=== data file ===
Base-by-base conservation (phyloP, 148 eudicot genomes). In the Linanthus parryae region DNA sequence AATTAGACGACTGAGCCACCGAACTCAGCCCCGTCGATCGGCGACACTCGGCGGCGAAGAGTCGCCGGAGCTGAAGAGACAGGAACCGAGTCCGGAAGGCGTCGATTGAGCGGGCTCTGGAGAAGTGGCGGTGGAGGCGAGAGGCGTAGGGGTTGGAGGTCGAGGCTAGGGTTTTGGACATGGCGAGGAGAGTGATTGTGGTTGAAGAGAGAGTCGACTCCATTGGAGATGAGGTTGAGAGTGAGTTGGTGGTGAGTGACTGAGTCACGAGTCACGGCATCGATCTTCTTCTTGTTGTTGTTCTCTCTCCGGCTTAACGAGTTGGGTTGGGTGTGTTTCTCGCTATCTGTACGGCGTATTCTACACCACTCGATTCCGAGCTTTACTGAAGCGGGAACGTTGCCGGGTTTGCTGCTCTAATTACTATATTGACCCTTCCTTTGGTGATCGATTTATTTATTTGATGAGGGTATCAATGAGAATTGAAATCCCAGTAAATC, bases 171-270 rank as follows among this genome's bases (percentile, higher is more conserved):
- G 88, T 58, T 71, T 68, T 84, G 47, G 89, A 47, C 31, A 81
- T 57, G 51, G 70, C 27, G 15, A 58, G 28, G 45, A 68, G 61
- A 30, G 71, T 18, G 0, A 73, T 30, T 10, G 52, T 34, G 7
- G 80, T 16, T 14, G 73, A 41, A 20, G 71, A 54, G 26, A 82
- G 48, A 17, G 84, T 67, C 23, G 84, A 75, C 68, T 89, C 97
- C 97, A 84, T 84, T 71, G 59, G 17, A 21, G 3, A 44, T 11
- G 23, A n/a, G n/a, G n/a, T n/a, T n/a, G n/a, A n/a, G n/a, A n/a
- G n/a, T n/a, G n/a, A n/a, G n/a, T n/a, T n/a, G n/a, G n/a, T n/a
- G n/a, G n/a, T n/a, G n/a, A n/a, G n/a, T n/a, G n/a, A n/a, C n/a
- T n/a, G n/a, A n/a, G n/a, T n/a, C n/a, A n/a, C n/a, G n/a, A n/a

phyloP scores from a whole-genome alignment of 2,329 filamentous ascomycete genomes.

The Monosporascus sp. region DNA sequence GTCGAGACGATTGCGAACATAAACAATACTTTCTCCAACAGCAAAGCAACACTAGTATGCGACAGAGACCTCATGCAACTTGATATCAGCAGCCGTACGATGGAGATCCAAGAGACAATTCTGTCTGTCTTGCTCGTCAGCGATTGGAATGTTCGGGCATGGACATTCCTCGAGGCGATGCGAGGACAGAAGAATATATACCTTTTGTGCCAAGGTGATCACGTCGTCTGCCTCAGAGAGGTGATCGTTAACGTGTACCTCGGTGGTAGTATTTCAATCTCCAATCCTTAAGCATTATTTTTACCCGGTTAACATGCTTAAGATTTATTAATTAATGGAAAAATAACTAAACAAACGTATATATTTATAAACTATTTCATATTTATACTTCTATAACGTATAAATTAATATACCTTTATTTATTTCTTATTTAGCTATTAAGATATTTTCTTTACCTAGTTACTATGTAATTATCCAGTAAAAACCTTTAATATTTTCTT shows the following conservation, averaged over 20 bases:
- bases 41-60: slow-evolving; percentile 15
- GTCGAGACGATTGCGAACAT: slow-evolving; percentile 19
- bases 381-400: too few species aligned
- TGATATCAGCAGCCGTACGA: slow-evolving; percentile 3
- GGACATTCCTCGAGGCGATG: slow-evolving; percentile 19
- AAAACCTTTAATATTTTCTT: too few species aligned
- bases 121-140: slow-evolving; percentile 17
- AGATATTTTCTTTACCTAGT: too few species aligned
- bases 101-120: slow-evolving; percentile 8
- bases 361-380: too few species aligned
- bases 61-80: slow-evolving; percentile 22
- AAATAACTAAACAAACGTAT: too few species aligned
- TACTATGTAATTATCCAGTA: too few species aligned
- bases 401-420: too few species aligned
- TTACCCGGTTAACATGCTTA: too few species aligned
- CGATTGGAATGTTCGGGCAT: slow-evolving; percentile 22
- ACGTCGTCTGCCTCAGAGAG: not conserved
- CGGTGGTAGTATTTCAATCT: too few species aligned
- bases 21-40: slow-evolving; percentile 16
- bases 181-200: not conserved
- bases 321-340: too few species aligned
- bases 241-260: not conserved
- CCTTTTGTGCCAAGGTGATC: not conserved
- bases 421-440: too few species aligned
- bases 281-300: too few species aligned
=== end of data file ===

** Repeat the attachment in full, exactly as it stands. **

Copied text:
Base-by-base conservation (phyloP, 148 eudicot genomes). In the Linanthus parryae region DNA sequence AATTAGACGACTGAGCCACCGAACTCAGCCCCGTCGATCGGCGACACTCGGCGGCGAAGAGTCGCCGGAGCTGAAGAGACAGGAACCGAGTCCGGAAGGCGTCGATTGAGCGGGCTCTGGAGAAGTGGCGGTGGAGGCGAGAGGCGTAGGGGTTGGAGGTCGAGGCTAGGGTTTTGGACATGGCGAGGAGAGTGATTGTGGTTGAAGAGAGAGTCGACTCCATTGGAGATGAGGTTGAGAGTGAGTTGGTGGTGAGTGACTGAGTCACGAGTCACGGCATCGATCTTCTTCTTGTTGTTGTTCTCTCTCCGGCTTAACGAGTTGGGTTGGGTGTGTTTCTCGCTATCTGTACGGCGTATTCTACACCACTCGATTCCGAGCTTTACTGAAGCGGGAACGTTGCCGGGTTTGCTGCTCTAATTACTATATTGACCCTTCCTTTGGTGATCGATTTATTTATTTGATGAGGGTATCAATGAGAATTGAAATCCCAGTAAATC, bases 171-270 rank as follows among this genome's bases (percentile, higher is more conserved):
- G 88, T 58, T 71, T 68, T 84, G 47, G 89, A 47, C 31, A 81
- T 57, G 51, G 70, C 27, G 15, A 58, G 28, G 45, A 68, G 61
- A 30, G 71, T 18, G 0, A 73, T 30, T 10, G 52, T 34, G 7
- G 80, T 16, T 14, G 73, A 41, A 20, G 71, A 54, G 26, A 82
- G 48, A 17, G 84, T 67, C 23, G 84, A 75, C 68, T 89, C 97
- C 97, A 84, T 84, T 71, G 59, G 17, A 21, G 3, A 44, T 11
- G 23, A n/a, G n/a, G n/a, T n/a, T n/a, G n/a, A n/a, G n/a, A n/a
- G n/a, T n/a, G n/a, A n/a, G n/a, T n/a, T n/a, G n/a, G n/a, T n/a
- G n/a, G n/a, T n/a, G n/a, A n/a, G n/a, T n/a, G n/a, A n/a, C n/a
- T n/a, G n/a, A n/a, G n/a, T n/a, C n/a, A n/a, C n/a, G n/a, A n/a

phyloP scores from a whole-genome alignment of 2,329 filamentous ascomycete genomes.

The Monosporascus sp. region DNA sequence GTCGAGACGATTGCGAACATAAACAATACTTTCTCCAACAGCAAAGCAACACTAGTATGCGACAGAGACCTCATGCAACTTGATATCAGCAGCCGTACGATGGAGATCCAAGAGACAATTCTGTCTGTCTTGCTCGTCAGCGATTGGAATGTTCGGGCATGGACATTCCTCGAGGCGATGCGAGGACAGAAGAATATATACCTTTTGTGCCAAGGTGATCACGTCGTCTGCCTCAGAGAGGTGATCGTTAACGTGTACCTCGGTGGTAGTATTTCAATCTCCAATCCTTAAGCATTATTTTTACCCGGTTAACATGCTTAAGATTTATTAATTAATGGAAAAATAACTAAACAAACGTATATATTTATAAACTATTTCATATTTATACTTCTATAACGTATAAATTAATATACCTTTATTTATTTCTTATTTAGCTATTAAGATATTTTCTTTACCTAGTTACTATGTAATTATCCAGTAAAAACCTTTAATATTTTCTT shows the following conservation, averaged over 20 bases:
- bases 41-60: slow-evolving; percentile 15
- GTCGAGACGATTGCGAACAT: slow-evolving; percentile 19
- bases 381-400: too few species aligned
- TGATATCAGCAGCCGTACGA: slow-evolving; percentile 3
- GGACATTCCTCGAGGCGATG: slow-evolving; percentile 19
- AAAACCTTTAATATTTTCTT: too few species aligned
- bases 121-140: slow-evolving; percentile 17
- AGATATTTTCTTTACCTAGT: too few species aligned
- bases 101-120: slow-evolving; percentile 8
- bases 361-380: too few species aligned
- bases 61-80: slow-evolving; percentile 22
- AAATAACTAAACAAACGTAT: too few species aligned
- TACTATGTAATTATCCAGTA: too few species aligned
- bases 401-420: too few species aligned
- TTACCCGGTTAACATGCTTA: too few species aligned
- CGATTGGAATGTTCGGGCAT: slow-evolving; percentile 22
- ACGTCGTCTGCCTCAGAGAG: not conserved
- CGGTGGTAGTATTTCAATCT: too few species aligned
- bases 21-40: slow-evolving; percentile 16
- bases 181-200: not conserved
- bases 321-340: too few species aligned
- bases 241-260: not conserved
- CCTTTTGTGCCAAGGTGATC: not conserved
- bases 421-440: too few species aligned
- bases 281-300: too few species aligned